Lost-love reunions may linger in limbo -- or they may destroy marriages. "The true victims are the spouses who never saw it coming," Kalish says. Indeed, of the more than 1,600 lost-love reunions she studied during 2004 and 2005, some 62 percent involved extramarital affairs (as opposed to 30 percent in the years before).
Most spouses don't realize the risk when a partner announces that first e-mail from an old high-school friend, says Kalish, but if the friend is of the opposite sex, alarm bells should go off. Likewise, she says,I"if you're married, think long and hard before contacting that first love. Your life may be forever changed."
Benjamin L Stone should know. Almost ready to retire, the Florida attorney was enjoying life with his wife of 27 years, "a very smart, very attractive woman." A good friend had died of cancer, and out in California for the funeral, Stone's wife met her old flame, someone she'd dated from the time that she was 14 until the age of 17.
After the service, hanging out in Malibu -- "think of the tides, think sunset," says Stone -- it took them all of five minutes to reenter the "zone" and get reinvolved. "When she came back two days later, nothing was the same." She announced that she wanted an apartment of her own.
Stone eventually found them together -- in bed. Deeply in love with his wife, he told her to say good-bye to her lover and come home. "I thought we could fix this," he says.
But he was wrong. "The counselors we consulted said our marriage was excellent. We had been loyal, we were best friends, our sex was great," but neither they nor Stone had factored in the power of lost-and-found love. "It's as if she was hypnotized," says Stone. "They communicated constantly by e-mail, text message. She's a very intelligent woman, but when it comes to him, it's as if she's in a trance."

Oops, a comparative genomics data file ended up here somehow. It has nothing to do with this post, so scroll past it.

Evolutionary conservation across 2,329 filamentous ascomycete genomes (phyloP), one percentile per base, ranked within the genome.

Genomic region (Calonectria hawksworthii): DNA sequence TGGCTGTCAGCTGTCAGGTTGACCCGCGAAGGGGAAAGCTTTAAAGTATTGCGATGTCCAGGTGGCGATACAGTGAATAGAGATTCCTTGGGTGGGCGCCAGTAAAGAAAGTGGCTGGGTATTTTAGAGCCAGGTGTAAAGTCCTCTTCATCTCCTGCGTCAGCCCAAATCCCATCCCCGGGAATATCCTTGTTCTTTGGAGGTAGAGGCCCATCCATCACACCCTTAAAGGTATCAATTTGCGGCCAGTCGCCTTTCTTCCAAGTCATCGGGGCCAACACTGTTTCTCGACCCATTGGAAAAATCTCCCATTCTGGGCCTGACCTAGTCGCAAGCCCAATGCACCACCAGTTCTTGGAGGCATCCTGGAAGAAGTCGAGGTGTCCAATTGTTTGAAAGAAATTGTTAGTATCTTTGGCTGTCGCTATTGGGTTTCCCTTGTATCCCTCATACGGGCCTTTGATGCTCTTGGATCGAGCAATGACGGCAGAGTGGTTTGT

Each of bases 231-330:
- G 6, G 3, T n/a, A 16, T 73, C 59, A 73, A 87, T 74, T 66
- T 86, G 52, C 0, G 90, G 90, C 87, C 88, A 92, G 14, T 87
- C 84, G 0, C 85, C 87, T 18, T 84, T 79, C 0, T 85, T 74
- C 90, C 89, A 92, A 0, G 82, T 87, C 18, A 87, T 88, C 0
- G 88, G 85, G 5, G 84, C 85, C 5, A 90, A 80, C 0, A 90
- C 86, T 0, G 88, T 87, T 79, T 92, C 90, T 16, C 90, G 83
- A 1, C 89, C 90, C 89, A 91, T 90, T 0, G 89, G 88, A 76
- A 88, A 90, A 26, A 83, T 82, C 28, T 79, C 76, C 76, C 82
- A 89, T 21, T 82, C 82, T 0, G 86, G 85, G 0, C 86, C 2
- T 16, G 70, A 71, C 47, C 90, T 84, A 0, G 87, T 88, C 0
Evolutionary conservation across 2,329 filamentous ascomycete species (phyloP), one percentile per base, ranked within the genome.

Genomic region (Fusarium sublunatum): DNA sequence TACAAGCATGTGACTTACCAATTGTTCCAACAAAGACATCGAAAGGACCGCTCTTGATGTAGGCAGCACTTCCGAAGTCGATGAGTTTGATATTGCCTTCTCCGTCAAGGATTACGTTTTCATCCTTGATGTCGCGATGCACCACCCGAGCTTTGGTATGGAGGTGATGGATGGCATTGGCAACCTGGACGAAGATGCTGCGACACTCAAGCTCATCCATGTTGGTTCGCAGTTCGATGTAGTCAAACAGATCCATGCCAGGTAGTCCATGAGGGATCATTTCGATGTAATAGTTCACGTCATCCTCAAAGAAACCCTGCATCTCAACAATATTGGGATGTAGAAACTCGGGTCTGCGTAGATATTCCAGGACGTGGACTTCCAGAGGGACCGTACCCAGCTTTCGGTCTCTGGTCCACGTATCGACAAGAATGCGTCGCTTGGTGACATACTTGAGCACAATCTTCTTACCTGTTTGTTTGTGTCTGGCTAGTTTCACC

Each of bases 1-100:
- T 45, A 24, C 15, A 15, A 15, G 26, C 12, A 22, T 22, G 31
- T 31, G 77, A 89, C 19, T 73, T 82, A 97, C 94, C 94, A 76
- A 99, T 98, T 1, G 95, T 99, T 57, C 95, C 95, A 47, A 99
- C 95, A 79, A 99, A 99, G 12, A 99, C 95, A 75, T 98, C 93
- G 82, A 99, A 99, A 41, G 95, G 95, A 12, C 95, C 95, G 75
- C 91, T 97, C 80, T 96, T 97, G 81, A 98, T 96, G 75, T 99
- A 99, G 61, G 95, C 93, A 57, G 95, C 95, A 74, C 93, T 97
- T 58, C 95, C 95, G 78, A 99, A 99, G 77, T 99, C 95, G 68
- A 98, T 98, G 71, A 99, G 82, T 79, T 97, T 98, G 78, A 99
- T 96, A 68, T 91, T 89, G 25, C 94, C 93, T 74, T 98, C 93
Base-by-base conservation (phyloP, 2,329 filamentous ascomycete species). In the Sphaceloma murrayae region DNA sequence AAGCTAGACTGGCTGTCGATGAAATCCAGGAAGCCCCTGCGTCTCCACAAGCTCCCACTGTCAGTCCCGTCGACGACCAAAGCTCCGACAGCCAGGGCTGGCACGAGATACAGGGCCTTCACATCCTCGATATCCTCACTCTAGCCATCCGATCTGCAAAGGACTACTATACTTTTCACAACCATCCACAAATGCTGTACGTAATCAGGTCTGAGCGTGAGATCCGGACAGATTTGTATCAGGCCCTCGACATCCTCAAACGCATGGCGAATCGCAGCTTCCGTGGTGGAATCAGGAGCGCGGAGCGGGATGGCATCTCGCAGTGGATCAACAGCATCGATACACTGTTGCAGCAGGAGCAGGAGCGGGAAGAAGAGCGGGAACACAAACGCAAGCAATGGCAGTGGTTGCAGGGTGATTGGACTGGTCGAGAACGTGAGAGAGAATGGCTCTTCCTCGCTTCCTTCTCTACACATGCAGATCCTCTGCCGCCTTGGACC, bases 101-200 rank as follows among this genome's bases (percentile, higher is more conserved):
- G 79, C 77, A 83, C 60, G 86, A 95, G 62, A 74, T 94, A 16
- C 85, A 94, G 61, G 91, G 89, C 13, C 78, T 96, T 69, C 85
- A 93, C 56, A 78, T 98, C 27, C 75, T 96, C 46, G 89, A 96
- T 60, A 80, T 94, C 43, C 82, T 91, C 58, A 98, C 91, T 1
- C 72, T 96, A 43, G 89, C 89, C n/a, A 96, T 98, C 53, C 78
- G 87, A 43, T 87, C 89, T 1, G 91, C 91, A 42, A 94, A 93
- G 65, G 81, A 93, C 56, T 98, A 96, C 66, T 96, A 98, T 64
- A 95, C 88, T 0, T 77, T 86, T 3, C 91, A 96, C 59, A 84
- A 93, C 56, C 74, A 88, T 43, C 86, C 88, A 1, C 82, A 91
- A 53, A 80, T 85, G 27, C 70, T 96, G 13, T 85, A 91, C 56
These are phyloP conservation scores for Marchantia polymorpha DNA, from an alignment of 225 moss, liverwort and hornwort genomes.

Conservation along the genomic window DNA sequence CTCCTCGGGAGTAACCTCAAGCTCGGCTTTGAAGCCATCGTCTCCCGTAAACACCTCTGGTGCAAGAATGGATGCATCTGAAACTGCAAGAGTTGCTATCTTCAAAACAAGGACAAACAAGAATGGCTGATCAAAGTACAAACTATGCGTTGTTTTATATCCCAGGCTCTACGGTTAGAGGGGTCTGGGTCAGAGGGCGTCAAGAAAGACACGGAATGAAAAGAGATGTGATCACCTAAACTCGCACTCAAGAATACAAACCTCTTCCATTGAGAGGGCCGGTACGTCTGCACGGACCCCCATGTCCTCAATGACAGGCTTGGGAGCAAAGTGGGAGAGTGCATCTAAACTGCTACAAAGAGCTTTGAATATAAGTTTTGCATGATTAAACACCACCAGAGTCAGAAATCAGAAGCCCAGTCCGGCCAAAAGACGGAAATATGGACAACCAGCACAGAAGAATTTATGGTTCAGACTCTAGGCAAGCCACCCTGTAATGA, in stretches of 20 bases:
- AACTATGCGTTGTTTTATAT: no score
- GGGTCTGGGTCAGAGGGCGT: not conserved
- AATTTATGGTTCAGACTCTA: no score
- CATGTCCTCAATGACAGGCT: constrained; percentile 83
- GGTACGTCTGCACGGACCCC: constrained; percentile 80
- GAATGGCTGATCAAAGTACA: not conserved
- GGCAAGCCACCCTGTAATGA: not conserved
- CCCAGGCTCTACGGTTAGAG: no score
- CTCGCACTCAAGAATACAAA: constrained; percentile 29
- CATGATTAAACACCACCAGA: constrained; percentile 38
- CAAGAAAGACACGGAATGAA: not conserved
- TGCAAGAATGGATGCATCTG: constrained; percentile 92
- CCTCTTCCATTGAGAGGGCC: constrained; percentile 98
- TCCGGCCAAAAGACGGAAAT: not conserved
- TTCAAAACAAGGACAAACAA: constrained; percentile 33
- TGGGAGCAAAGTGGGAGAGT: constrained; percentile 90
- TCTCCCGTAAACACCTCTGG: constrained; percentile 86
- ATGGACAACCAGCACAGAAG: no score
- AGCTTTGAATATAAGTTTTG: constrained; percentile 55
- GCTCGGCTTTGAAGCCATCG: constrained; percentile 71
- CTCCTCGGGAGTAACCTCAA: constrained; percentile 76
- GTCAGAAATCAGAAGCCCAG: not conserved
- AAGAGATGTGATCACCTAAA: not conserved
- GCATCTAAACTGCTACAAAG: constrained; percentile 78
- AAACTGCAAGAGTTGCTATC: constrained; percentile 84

They are now divorced. His wife's lover remains married and has kept the affair a secret from his own wife. Emotionally hooked to her lover, Stone's wife now takes his calls and responds to all his e-mails in the privacy of her own apartment, without interference -- but at the periphery of his marriage and life.
Many say they want closure, but closure is a myth, says Kalish. "The old feelings come back. Married people who want to keep their marriages should understand this before they search for a lost love and get in over their heads. Once these relationships take off, they aren't fantasies, nostalgia or midlife crises. They are loves that were interrupted, and the urge to give them another chance is very strong."
For those free to pursue a lost-and-found love without hurting others, however, the rewards can be intense. TV host Donna Hanover, former wife of New York City mayor Rudy Giuliani, was recovering from a bitter public divorce when she heard from Ed Oster, her high-school sweetheart and college love. Oster had dumped her during her freshman year of college, but had come to regret his choice.
Their first day together after the passage of years was magical. "He was a little older but no less handsome or thrilling," Hanover wrote in her memoir. "In fact he still looked young to me -- an improved version of his former wonderful self, complete with new wisdom and compassion."
The two seized the opportunity, and like so many others, were transported by their rediscovered love. "I was seeing him through young eyes, and I liked how that made me feel. As quickly as you could say 'Hey la, hey la, my boyfriend's back,' we decided to take full advantage of a second chance together -- a veritable miracle in both of our lives."
And you'll see personalized content just for you whenever you click the My Feed .
SheKnows is making some changes!